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As we’re around the midpoint of an educational year, the good news is that there’s an end on the horizon. The slightly less good news for parents with kids facing significant exams is that stress only gets bigger from here.
We can all have our own opinions on the benefits of making kids face exams at a young age. Indeed, some people question the value of exams at all – they don’t necessarily test the intelligence of a child. What they do test is their ability to reproduce their retention of key pieces of information in a time-pressured situation. A lot of kids with exceptional minds fall apart under exam conditions.
That said, we can only deal with the system we have. At this time, how a child or teen performs on exams is the main way we have of judging their academic performance. So when they come to apply to colleges, it is important that they have good results. If you have a child who picks things up well, but then struggles in the exam room, how do you make sure their future isn’t impaired by low test scores?
#1. Avoid Cramming By Spacing Out Study Periods
We like to think as adults that we’re more patient than children are, and to a large extent we are. But you know perfectly well that if you have a deadline sometime in the future and a social occasion in two days’ time, the party will draw focus. For a kid, it’s even harder to prioritize. Yes, they need to study, but there’s such a range of distractions. It’s no surprise that they end up cramming all their study into the few days before an exam.
Studies show, though, that cramming is a very unproductive way of studying. It’s like trying to drink a bathtub full of water. There’s no way it’s all going in, and some of what does will probably be lost immediately. Remind your kids that college is pretty much the most fun time they’ll have in life. Spacing out their study, and sometimes missing a party or a chance to hang out, will pay off in future.
#2. Do What You Can To Replicate Test Conditions At Home
Speak to any teacher, and they’ll tell you how many kids they’ve had in their classes who had all the brains but didn’t test well. Bright and attentive in class. They had a genuinely thought-provoking way of looking at things. These are kids who would be an asset to any employer in that field. Yet, when they sit down in an exam room, it’s like they’ve been replaced by a clone. They don’t perform up to what they are capable of.
The pressure of the exam room can do odd things to a child. It’s a place they go into for a few weeks a year, and the unfamiliarity can affect performance. You can even buy some school furniture if you want to go the extra mile – it’ll come in useful enough over the years! You can then find past papers to practice on; there’s plenty available online. Give them some silence and allow them to familiarize themselves with the terrain. Then, when they go into the exam room, it’ll be less of a distraction.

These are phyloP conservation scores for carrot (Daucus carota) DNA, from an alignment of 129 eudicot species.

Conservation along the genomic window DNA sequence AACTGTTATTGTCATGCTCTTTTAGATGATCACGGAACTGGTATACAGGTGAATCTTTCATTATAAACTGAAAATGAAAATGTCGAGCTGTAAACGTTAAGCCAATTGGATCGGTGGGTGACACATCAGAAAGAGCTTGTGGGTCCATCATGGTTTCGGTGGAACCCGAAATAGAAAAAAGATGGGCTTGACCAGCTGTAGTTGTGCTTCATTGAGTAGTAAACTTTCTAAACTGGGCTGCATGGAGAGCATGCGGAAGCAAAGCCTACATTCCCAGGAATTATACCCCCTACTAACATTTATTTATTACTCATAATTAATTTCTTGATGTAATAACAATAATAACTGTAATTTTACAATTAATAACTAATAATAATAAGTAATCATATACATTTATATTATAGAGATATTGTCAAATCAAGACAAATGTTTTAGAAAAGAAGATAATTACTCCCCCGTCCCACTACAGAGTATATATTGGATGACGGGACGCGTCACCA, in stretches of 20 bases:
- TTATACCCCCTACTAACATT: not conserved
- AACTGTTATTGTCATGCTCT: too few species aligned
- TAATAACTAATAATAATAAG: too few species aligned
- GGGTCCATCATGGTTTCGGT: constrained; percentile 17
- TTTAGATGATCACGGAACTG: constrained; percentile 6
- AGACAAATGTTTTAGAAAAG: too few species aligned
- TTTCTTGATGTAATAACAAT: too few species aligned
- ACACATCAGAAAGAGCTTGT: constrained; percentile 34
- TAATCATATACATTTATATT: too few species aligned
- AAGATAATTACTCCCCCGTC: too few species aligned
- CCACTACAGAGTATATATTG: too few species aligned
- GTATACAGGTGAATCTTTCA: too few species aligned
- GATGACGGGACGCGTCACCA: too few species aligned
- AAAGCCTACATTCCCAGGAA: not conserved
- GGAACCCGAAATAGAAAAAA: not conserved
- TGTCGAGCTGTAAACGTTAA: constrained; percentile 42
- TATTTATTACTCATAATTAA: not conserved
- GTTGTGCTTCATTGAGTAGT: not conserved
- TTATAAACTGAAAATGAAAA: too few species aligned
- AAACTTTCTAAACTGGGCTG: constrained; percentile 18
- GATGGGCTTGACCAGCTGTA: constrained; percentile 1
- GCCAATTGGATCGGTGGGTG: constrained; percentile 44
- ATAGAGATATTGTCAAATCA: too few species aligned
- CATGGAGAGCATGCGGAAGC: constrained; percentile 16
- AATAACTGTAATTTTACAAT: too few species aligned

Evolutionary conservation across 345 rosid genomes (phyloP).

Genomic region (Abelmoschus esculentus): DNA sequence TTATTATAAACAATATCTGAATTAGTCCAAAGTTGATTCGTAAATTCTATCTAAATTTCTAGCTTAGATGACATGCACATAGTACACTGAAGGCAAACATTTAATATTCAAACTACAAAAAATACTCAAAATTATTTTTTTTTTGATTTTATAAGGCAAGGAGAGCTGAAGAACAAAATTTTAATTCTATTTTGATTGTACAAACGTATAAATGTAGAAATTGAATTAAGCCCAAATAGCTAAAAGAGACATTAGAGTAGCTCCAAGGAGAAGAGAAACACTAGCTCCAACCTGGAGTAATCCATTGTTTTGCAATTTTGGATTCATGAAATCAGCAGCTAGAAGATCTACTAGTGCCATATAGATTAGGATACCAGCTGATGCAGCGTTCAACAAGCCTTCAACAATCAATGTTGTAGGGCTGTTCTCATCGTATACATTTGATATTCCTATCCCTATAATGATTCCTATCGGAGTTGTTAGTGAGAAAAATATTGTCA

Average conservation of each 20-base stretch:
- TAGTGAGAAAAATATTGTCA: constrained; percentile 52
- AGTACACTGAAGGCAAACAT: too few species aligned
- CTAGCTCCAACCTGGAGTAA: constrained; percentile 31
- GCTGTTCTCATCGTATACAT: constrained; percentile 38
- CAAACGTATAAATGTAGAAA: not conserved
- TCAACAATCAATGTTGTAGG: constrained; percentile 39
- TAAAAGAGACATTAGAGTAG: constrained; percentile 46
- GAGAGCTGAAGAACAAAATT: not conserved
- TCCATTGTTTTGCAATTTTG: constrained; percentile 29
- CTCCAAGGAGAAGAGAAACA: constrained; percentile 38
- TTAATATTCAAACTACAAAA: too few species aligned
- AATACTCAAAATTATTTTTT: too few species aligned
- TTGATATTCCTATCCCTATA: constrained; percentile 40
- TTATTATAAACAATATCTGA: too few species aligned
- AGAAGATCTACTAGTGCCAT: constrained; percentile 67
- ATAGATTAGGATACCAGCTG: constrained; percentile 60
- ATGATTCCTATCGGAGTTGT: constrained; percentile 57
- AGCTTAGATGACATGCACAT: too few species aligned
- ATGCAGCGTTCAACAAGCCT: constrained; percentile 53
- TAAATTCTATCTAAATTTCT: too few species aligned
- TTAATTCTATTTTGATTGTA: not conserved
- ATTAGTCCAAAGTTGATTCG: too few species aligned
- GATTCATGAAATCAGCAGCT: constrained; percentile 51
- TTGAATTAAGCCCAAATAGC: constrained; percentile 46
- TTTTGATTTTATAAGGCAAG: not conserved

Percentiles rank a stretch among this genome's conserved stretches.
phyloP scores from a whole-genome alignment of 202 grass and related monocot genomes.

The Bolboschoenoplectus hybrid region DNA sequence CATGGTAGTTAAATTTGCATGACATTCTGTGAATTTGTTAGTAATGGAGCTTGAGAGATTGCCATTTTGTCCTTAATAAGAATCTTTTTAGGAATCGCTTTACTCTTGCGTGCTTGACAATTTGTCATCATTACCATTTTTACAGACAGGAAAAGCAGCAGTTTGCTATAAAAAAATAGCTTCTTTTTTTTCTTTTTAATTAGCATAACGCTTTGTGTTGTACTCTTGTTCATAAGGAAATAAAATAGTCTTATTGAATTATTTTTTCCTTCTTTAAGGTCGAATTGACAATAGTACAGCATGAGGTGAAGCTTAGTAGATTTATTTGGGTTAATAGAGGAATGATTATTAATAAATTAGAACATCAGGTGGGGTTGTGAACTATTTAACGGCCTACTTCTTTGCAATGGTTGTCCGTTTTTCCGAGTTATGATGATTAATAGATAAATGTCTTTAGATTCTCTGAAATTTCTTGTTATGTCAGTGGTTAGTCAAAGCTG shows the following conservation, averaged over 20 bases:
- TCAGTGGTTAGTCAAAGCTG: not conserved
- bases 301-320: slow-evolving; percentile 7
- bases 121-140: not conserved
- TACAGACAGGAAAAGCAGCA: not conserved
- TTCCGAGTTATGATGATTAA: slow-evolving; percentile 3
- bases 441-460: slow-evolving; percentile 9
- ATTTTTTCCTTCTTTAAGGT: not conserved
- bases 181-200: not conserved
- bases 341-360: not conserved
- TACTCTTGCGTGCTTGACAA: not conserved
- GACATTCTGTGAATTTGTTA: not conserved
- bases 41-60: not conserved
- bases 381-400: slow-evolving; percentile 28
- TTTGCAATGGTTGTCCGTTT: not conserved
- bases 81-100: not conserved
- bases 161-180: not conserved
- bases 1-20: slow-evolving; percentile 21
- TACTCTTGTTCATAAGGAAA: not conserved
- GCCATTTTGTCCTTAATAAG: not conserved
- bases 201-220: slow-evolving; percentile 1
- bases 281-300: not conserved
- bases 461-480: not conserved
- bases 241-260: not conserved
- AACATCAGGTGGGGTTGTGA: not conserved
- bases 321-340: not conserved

#3. Serve Up Some Brain Food
It’s an undeniable truth that we’re less able to be intelligent when we’re hungry. We know that some kids skip breakfast. Some adults don’t feel up to eating in the morning, but it’s something you need to force yourself to do if you want to be mentally sharp. But it’s not just important that you eat; what you eat also makes a considerable difference.
On the day of an exam, although their stomach may be churning with butterflies, it’s vital to get some actual food in there too. Nothing overly heavy, of course. The softer the better, and the good news is that some of the best brain foods are also easy to eat. Eggs are beneficial, as is yogurt. So whip up some fluffy scrambled eggs with a pot of yogurt on the side. Also give them a packet of nuts to snack on – these have a positive impact on mental performance.
#4. Help Your Child Identify Their Areas Of Difficulty
Some kids can knock reading comprehension out of the park but struggle to replicate that writing in their own words. Another may be a long division maven, but have difficulties with algebra. Even kids who seem to be masters of a certain subject can have problems with a given area. For example, you may have a kid who can talk for five minutes in French about a chosen topic. But if they are asked when to use and how to form the subjunctive, they have real problems.
Every student, even the straight-A valedictorians, have gaps in their knowledge even in the subjects they thrive in. Sit down with your kids in advance of the exams and ask them if there are areas they’re concerned about.
Talk it out with them and devise a strategy for focusing on those areas so when it comes to exam time, they’re not intimidated. Better that than they read back over a lot of stuff they already know, and become too practiced. Excessive reading over one aspect of a subject can mean when they come to do an exam, that they are less free in how they write.
#5. Don’t Rigorously Enforce A Bedtime, But Help Them Sleep
Insisting on lights out by a certain time can have a counterproductive effect on studying, making a student rush their reading. You take in more by reading at a reasonable pace and pausing to absorb what you just read.
At the same time, be clear about the importance of sleep in exam performance. I’d go as far as to say it is better to leave the books alone completely the evening before an exam than cram until 3 am and get next to no sleep. But striking a happy medium between the two is better yet, and encourages good sleep hygiene for the duration of the exam period.
Above all, remind your children that there are always fallback options if the exams don’t go as well as hoped first time around. Makeup tests and fallback schools do exist. Of course, you want the right level of performance first time. But removing some of the pressure can help in achieving that.